As we discuss in the video, the 28W T5 CFL is putting out very, very limited amount of light. To the naked eye, it might look plentiful but when we actually measure it, we clearly see that it’s far from enough to properly illuminate most indoor grown plants. Not only does this fixture produce fewer photons per watt, but it is also extremely poor at funnelling the photons to where they are needed; underneath the lamp, at the plants’ canopies. Compared to LED lamps, this fixture emits light evenly in all directions - up, down, right, left. As the emitted light is radiating in all directions from the T5 tube, the lamp’s rated lumen is high (2280 lm) but this value is rather misleading. As only a portion of the emitted light is projected in the “correct” direction (towards the plants), the total lumen output does not give a fair picture of how much “useful” light the lamp produces, i.e. how many of the photons actually land on the plants.
The 2.2W LED bulb with 36-degree lenses gives a very small light footprint but if growing only one single plant, a small basil with 4” (10cm) diameter width, it will perform okay. At about 5” (12.5 cm) distance from the canopy it delivers 300 PPFD center spot and 100 PPFD in the outer edges, resulting in 200 PPFD average. At a distance four times greater compared to the T5 fixture (1” height), it produces over 2x center spot intensity, despite only being rated at 140 lumens. If the goal is to illuminate one small plant, the 2.2W LED is a better option than 28W T5.
The 5.7W LED bulb with 36-degree lenses can be used effectively between 11” and 14” height from canopy level. At 11”, we see 590 PPFD and at 14” we see 368 PPFD in the center spot. 368 PPFD will work great for plants that require a half sun or partly shaded environment, with an intensity of 100 PPF in the outer edges of a 6” (15cm) diameter area. Hanging the bulb at 11” will instead produce a center intensity of 590 PPFD while still having the same reach and produce 100 PPFD in the outer edges of a 6” (15cm) diameter area, perfect for small high-light plants. This bulb could be used at shorter distances from canopy but the center spot intensity would be over 600 PPFD and only suitable for plants requiring very high intensity, such as a high-light succulent or possibly a bonsai version of a fruiting/flowering plant.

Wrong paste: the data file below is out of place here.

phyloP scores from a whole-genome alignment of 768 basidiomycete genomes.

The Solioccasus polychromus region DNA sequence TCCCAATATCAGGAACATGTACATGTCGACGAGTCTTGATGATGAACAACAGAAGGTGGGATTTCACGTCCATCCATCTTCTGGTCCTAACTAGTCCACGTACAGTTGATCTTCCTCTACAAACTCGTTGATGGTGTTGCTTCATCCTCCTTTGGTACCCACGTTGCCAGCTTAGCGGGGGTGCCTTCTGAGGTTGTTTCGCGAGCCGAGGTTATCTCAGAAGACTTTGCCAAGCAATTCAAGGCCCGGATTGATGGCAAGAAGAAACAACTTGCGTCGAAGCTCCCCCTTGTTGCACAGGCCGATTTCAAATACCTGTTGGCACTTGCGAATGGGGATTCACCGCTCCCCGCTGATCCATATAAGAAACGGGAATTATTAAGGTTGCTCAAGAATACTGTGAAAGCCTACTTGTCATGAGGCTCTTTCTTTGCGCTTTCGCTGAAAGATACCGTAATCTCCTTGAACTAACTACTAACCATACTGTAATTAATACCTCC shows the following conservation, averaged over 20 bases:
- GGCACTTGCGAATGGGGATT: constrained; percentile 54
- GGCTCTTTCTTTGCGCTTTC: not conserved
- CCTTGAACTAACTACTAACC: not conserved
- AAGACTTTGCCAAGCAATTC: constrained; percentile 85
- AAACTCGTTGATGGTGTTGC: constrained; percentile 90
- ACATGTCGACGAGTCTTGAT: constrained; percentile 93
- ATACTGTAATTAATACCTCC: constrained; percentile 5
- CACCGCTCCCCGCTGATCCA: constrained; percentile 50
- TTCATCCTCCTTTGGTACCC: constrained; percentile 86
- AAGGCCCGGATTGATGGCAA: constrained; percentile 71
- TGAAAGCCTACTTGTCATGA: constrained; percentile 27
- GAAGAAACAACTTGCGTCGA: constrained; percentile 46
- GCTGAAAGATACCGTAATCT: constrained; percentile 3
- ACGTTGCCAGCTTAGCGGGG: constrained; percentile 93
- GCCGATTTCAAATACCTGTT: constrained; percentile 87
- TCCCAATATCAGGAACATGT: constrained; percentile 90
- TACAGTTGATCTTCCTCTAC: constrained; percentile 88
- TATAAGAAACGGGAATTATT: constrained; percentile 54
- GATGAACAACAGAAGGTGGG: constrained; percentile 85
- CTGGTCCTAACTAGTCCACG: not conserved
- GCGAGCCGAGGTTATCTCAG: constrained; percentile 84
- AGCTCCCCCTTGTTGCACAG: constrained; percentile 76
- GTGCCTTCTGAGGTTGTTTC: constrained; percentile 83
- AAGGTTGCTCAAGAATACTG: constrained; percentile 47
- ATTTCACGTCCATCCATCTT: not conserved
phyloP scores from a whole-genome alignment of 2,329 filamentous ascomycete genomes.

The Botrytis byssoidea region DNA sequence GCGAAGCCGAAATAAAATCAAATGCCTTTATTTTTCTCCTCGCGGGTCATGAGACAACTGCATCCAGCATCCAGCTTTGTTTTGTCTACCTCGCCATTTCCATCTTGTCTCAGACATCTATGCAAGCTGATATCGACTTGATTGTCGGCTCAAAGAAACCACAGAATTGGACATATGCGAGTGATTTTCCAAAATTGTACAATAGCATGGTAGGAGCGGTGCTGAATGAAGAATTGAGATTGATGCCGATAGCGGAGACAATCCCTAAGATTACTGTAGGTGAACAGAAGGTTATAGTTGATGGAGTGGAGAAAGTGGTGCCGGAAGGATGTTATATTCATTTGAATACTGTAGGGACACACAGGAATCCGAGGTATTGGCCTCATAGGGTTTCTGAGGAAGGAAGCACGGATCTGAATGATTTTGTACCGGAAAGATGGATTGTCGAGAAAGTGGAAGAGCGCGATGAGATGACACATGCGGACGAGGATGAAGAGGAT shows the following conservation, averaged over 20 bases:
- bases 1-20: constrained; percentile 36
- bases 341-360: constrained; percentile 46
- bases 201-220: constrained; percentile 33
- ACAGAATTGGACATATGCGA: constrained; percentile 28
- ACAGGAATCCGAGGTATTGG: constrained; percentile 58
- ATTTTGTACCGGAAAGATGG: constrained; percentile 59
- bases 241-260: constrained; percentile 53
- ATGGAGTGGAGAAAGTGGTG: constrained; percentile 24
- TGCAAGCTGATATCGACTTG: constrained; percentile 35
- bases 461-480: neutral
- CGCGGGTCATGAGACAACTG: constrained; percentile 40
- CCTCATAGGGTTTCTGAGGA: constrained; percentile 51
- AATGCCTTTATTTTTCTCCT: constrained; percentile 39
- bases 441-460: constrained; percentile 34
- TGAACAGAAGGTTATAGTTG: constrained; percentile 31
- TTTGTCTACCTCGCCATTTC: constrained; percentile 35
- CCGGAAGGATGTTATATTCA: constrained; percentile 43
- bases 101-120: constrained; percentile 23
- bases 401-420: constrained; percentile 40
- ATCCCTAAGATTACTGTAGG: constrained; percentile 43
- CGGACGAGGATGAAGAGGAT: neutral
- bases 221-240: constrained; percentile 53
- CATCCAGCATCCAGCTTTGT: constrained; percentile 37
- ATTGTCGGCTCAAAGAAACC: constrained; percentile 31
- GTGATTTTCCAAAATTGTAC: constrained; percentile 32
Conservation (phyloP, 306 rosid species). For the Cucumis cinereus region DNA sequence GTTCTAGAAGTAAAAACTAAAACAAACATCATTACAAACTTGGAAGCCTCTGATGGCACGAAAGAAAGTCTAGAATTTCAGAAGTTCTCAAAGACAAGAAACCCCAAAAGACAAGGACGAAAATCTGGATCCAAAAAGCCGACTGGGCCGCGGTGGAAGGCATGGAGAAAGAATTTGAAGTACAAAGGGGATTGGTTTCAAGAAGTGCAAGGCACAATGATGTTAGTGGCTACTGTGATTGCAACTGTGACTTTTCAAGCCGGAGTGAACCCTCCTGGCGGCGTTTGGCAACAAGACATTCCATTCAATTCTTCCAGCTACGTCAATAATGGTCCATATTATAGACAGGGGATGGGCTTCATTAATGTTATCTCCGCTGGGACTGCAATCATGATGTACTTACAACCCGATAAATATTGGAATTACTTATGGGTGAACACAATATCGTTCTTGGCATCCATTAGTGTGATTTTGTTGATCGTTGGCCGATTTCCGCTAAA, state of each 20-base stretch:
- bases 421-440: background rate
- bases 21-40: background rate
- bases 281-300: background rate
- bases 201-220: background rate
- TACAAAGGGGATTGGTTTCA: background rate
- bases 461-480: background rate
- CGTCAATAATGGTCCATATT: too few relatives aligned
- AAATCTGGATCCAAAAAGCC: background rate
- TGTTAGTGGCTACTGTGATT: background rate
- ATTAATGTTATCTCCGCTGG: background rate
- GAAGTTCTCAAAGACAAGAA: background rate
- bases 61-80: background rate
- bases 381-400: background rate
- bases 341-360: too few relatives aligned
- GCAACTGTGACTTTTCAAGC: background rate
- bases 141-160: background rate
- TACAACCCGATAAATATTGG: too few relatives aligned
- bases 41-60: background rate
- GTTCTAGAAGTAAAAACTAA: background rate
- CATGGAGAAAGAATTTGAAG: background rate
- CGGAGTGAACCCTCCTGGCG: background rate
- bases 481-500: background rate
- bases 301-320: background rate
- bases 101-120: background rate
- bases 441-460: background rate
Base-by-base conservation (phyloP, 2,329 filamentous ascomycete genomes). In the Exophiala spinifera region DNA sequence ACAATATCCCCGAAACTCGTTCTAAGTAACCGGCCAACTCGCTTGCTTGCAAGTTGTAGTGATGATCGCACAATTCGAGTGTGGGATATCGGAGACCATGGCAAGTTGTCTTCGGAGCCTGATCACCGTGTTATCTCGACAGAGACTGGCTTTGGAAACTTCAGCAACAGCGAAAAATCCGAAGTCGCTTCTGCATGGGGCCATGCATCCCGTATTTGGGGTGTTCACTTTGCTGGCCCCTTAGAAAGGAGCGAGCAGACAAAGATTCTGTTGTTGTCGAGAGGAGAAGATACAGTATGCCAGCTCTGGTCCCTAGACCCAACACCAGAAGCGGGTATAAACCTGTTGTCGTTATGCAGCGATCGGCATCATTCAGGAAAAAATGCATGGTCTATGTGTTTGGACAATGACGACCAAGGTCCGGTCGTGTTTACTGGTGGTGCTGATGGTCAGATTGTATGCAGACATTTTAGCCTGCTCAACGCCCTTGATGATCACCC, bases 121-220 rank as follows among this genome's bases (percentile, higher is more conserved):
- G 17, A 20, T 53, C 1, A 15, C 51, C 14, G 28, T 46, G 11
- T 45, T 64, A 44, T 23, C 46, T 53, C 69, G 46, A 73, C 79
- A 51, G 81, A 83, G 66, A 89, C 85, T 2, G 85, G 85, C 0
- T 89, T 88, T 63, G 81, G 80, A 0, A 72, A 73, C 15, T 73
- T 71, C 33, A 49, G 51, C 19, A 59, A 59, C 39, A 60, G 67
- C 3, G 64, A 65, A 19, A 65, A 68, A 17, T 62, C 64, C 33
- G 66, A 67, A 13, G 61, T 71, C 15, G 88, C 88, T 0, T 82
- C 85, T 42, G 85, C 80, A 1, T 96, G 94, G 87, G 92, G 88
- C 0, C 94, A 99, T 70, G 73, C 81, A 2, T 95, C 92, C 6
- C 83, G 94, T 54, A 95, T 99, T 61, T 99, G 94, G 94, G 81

The 10W Ikea LED bulb is useful between 10” (25cm) and 18” (45cm). Between these heights, the center spot intensity varies from 150 PPFD to 600 PPFD. For cultivating seedlings, the lamp performs well at a distance of 18” and it will cover a 10” (25cm) diameter area. For young-adult plants and plants in early vegetative state, 250 PPFD is a good intensity. At 14” height it will cover an 8” (20cm) diameter area with this intensity. At a 10” distance between lamp and canopy, it produces 600 PPFD center spot and 100 PPFD in the outer edges of a 9” (23cm) diameter area. This would be suitable for a fruiting plant such as pepper or tomato, with an 8-9" (20-23cm) diameter canopy.
It is quite easy to see that the IKEA bulb performs best of all the light sources in this test. While being quite good at what it is intended to do, grow plants, it is still only utilizing 10 watts of power. No matter how good a lamp is, 10 watts can only cover a limited area. There is always the option of using more lamps, but at some point, it becomes more practical to use bigger lamps instead of bulbs. While plugging in a bunch of small household bulbs may seem like a cheap alternative at first, these bulbs are not purely intended for growing. Aside from being less efficient at producing photons compared to "real" grow bulbs, they have quite poor thermal management as they are not designed to be used for up to 18 hours a day, seven days a week. This results in a shorter rated life and higher electricity cost compared to a lamp made for growing. As we mentioned above, using household LED bulbs for indoor growing can work with okay results but to fully satisfy plants and get the biggest possible yields, in the long run, it will be more cost-effective to use a proper LED grow light, especially if growing more than one or a few small plants.